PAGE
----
Interview #14: Job Interview of a Market Risk Manager
June 8, 2011
Hereís a partial transcript of a real life job interview of a Market Risk management professional.
An asset is trading at 10% volatility. You look at the traderís P&L and see that he is mark to marking a one year ATM (fixed strike) Lookback caplet (call) option at 6% based on a pricing model. You want to get a quick back of the envelope price of this product without getting into an argument about the pricing model. What should the approximate, back of the envelope value of this product?
Lookback argument (the hedging argument) is one of the very powerful, empirical (and quasi-mathematical) arguments in derivatives trading, one that every trader carries in his back pocket. The above question, posed even to a junior trader, would seem utterly trivial. However, many risk managers and model validation experts in banks get totally bogged down with models and all that to understand the valuation of Lookback options.
An asset is trading at 20% volatility. A trader is short a one year 100 strike (ATM), 98 out-strike (knock out barrier 98) and the barrier is being monitored at the close of every day. You notice that he is using the same 98 level as the knock out barrier in his valuation and suspect, quite correctly, that he wants the barrier to be hit as soon as possible. Whatís apparently out of place in this situation?
A trader who is short a barrier would definitely want a barrier to be extinguished as soon as possible so that he can get rid of the liability and pocket the premium. The level of the barrier can make a lot of difference in the price of a barrier (knock out or a knock in) option. In real life barriers are monitored at discrete monitoring points (daily, weekly, etc.) but the closed form pricing models assume continuous monitoring of the barrier. There is barrier shift when we move from continuous to discrete and there is a formula to estimate that (the formula becomes quite simple if you strip the Riemann zeta function and all that). Some traders try to manipulate the level of the barrier to their advantage and donít incorporate barrier shift if it adversely affects their position.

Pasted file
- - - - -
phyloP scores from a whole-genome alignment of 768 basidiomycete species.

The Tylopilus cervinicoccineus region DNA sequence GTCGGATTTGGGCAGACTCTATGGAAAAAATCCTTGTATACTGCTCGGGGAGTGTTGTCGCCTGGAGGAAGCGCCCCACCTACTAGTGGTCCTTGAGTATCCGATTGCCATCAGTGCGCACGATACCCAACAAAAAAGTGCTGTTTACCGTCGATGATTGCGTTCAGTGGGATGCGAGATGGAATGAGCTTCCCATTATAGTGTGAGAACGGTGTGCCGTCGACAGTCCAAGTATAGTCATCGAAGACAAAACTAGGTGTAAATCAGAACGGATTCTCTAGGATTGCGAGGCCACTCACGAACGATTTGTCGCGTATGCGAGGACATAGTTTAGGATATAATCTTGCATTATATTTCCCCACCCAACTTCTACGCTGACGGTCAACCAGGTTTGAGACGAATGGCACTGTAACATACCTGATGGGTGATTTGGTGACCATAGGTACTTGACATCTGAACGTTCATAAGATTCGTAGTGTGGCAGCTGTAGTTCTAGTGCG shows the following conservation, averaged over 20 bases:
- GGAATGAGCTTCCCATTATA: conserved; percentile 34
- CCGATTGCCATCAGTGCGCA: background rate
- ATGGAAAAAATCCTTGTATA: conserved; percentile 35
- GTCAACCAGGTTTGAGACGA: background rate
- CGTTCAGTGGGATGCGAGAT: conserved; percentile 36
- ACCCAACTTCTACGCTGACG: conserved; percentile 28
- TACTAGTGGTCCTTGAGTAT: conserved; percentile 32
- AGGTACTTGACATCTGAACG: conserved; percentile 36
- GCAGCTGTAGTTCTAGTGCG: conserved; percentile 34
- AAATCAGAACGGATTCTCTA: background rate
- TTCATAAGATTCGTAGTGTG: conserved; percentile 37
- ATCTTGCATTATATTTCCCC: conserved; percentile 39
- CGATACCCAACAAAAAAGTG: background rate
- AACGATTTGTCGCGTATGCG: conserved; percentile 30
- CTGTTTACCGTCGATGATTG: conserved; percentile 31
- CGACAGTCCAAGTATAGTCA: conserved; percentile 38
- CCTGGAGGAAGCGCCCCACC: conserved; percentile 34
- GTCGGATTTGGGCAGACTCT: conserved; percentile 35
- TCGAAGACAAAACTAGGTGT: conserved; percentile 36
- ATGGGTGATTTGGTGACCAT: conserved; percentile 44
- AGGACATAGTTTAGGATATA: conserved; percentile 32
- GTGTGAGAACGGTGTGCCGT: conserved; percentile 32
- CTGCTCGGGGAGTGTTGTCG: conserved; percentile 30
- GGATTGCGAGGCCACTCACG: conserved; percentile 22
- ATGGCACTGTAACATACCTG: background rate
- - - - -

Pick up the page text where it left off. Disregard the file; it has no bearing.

Here, the barrier level of 98 needs to be adjusted due to discrete monitoring. And, the formula by which that can be done is extremely simply and one can remember it in his head.
The random number generator on your Excel spreadsheet has broken down and you have no clue how to write a mathematical algorithm to generate random numbers. However, your Excel spreadsheet is otherwise working fine. Please generate a random walk for your favourite asset.
This is a great question, one that requires key understanding, or rather intuition, about random numbers and their place in probability theory. Itís one of the best interview questions that we have ever come across.
I am sure you must have hear of (or used) "local volatility" models in valuation of derivatives. Every trader swears by it. But I am not too convinced that this is an accurate picture of reality. What is fundamental problem with a "local" volatility model, one that doesnít quite make sense? Can you explain in a sentence or two, in intuitive terms?
The short and apt answer to this question would have probably landed him the job. However, one needs to have ground realities of vol modeling checked before answering this question. And we have to admit, answering this question in a sentence or two may be quite challenging for the uninitiated.
[The interviewer shows a print out of the term structure of implied volatilities of USD caplets.]
As you can see from the term structure of volatility of USD caplets, the implied volatility of the caplets decrease for longer maturities and the decline becomes quite pronounced beyond one year. Can you think of a reason why this is so?
The simple answer lies with the fact of "mean reversion" in the interest rate markets.
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